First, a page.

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Daily life during the Indian Mutiny : personal experiences of 1857 online

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necessary, when, in point of fact, the rebels were quite un-
prepared with any plan for resisting the attack which they
could scarcely have thought would not ultimately he made.
But, at any rate, it is easy to see what really took place by



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142 DAILY LIFE DURING THE MUTINY.

reference to the map, and by following the statement. And
this surely is something.

About nine o'clock a tremendous fire was opened from the
entrenchment. Malleson speaks of a ''great artillery duel."
It was scarcely that, for every one remarked how slack the
return was. And though the rebels certainly had no idea
how soon their right would be forced^ and their camp
actually taken, just as it stood and had been tenanted, there
is reason to belieye they had fallen back from their extreme
left. The batteries in the entrenchment were very interest-
ing, being worked by diflferent races, one by Sikhs, one by
Madrasees, and so on. I had formed the acquaintance of
one Madras Artillery soldier. He was a little chap, but
wiry and strong enough. He spoke English well, and was,
I suppose, a Roman Catholic. He said : " You have never
seen, I dare say, a native soldier like me. We are much
nearer the English than the fellows up here. There is very
little difiference; we can eat any meat we choose, and drink
wine." " And fight, I suppose ? ** I said ; " the English ai-e
thought to be very fond of fighting." " Oh, fight," he cried,
"I should think so. We are just English over again, only
a dififerent colour."

That forenoon was certainly one of the noisiest conceivable,
where we were. What took place need not be repeated
here. Malleson has spoken very plainly about the events at
the Subahdar's Tank ; and friends of General Mansfield
have found great fault with him for saying what he has
said. Camp reports are not of much value, perhaps, by
themselves ; but where there is other evidence, they may be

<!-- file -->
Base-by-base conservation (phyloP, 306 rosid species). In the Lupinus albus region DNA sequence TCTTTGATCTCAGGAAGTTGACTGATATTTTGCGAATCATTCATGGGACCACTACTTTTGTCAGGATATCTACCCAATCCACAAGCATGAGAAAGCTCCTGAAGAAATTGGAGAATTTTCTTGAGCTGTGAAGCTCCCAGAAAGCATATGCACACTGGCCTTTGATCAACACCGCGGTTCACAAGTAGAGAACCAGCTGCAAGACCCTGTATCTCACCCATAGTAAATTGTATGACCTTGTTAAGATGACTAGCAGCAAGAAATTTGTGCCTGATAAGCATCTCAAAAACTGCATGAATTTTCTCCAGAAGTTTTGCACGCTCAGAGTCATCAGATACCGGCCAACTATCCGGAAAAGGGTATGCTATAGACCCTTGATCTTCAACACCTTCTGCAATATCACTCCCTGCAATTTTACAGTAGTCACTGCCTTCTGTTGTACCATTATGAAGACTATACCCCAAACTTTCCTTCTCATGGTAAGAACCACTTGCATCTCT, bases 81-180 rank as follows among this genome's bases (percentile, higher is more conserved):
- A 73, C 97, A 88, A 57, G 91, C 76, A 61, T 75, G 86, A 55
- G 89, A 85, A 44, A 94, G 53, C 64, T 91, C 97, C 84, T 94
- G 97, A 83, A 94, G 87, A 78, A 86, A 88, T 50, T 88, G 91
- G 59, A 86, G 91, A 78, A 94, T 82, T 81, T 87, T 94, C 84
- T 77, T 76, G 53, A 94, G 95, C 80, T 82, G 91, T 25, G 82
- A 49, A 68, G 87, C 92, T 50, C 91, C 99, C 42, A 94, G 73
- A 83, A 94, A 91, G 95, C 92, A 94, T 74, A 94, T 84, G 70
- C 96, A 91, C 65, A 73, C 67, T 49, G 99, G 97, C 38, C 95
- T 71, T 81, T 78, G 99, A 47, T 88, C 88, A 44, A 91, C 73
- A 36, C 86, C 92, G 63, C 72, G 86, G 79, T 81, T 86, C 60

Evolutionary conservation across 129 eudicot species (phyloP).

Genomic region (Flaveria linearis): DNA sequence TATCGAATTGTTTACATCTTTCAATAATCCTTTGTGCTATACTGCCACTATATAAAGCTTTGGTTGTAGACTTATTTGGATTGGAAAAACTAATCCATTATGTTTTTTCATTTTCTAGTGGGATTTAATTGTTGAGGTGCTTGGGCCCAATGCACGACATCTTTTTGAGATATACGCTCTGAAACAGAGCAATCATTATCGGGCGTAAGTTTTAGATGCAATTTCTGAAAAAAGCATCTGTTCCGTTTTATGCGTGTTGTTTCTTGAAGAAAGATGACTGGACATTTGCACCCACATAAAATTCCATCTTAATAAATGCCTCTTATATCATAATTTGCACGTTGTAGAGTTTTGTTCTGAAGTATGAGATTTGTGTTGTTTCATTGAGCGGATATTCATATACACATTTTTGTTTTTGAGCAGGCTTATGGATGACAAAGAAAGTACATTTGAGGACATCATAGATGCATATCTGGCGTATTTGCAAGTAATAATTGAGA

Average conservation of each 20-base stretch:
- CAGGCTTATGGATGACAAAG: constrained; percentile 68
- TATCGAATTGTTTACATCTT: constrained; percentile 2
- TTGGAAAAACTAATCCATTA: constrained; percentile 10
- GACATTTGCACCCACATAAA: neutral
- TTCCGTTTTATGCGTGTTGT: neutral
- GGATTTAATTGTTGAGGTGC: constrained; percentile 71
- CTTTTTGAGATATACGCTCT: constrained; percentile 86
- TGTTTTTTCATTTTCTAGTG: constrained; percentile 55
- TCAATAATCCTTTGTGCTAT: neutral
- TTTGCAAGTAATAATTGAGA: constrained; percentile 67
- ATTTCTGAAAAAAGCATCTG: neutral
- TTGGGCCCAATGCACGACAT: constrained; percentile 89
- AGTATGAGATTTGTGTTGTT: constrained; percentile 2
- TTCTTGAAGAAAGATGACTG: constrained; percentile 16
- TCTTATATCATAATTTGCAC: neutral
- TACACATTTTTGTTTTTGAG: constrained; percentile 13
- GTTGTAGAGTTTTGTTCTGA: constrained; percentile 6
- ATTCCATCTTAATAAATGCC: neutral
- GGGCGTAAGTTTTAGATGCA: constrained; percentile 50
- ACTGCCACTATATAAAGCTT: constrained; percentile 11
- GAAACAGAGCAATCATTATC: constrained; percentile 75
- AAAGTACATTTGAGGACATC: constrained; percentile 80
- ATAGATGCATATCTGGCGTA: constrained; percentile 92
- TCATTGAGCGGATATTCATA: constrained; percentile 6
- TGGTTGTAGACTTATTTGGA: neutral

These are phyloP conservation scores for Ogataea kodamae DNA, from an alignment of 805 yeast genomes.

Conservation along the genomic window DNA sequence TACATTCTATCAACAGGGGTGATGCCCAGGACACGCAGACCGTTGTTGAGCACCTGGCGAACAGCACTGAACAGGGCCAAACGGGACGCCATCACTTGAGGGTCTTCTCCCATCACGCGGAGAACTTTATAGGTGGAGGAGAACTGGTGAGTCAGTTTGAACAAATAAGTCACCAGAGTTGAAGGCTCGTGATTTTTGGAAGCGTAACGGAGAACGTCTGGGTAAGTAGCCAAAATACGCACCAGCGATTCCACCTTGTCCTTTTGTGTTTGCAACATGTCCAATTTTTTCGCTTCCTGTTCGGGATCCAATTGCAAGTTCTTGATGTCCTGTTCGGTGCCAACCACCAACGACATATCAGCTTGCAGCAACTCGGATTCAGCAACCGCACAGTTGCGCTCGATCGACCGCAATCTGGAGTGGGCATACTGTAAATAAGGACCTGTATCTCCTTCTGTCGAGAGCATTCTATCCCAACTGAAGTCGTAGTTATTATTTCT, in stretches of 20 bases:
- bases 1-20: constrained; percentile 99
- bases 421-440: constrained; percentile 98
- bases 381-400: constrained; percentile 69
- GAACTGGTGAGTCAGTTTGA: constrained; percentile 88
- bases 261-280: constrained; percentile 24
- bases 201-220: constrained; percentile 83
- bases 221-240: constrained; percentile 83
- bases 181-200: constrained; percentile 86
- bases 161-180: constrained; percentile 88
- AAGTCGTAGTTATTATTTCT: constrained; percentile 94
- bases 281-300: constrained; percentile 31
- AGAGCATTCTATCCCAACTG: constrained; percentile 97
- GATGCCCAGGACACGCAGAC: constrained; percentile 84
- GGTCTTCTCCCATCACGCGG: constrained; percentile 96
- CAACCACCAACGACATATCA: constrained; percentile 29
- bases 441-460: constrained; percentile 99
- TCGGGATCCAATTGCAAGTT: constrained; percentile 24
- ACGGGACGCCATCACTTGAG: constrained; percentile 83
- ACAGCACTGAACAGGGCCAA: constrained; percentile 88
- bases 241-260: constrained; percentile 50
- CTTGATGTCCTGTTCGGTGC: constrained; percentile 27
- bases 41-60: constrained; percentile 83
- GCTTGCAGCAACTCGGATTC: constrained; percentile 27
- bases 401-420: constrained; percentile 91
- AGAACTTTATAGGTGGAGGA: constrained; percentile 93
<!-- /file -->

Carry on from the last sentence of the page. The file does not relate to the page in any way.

held corroborative. Certainly there was very much discon-
tent felt. There was a sense of an opportunity lost But



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ANXIOUS WEEKS. I43

no one seemed to think that any oyersight had occurred.
The words attributed to General Mansfield, when he checked
the attack, were : " What is the use of intercepting a des-
' perate soldiery, whose only wish is to escape ? " The belief
that this phrase was used, added to the singular expression
in the despatch : '* I could have taken the guns," Leads to
the idea that he did not think the jeu worth the chandelle^
deciding that it was better to spare precious British life than
destroy worthless mutineers. And if he could have been
sure that the guns would be easily taken in pursuit, perhaps
the forbearance would have been excusable ; it would cer-
tainly have been intelligible. But we know that the guns
were very nearly got away; for Sir Hope Grant, who
followed up the enemy afterwards, says himself that he only
just caught them. The Mutiny would never have been put
down if calm calculations had prevailed at first ; but circum-
stances were not desperate now, and perhaps it was thought
that the time of the Nicholsons and Neills had passed. At
any rate. Lord Clyde expressed not one word of censure.
The return from the Calpee Road pursuit did not take place
till late, 80 that matters remained, that night, in the en-
trenchment, pretty much as before ; but the next day we
began to move out, and were able to go into the city. It
was difficult to prevent looting, and, riding into one lane, I
found a knot of women in great trouble, who declared they
had been made to give up their nose-rings and other jewels ;
and, moreover, that the culprit was in a neighbouring house.
I went with them to find him, and behold ! he was one of
the new police, who, by simply showing his firelock, had
gained complete submission from all parties. He had quite
a handful of ornaments about him. Mowbray Thomson had



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144 DAILY LIFE DURING THE MUTINY.



succeeded Bruce in charge of this body, and he took very
strenuous measures to prevent further misconduct, so this
particular offender was flogged at once, and dismissed the
force.

One incident, however, took place, indicative of the law-
lessness which, of course, had a tendency to break out on
such occasions ; for which I was very sorry. There was a
tent- maker, in the bazar, named Choonee Lai, a man who
had throughout taken the British side very loyally, and had
been of great service in many ways. Naturally handsome,
he had by grain diet and simple habits obtained a certain
look of benevolent content, which made one almost believe
in that ideal goodness Krummacher and others have attri-
buted to Indian sages. He was sitting, it appeared, on a
charpoy, only half-dressed, and proposing to come up to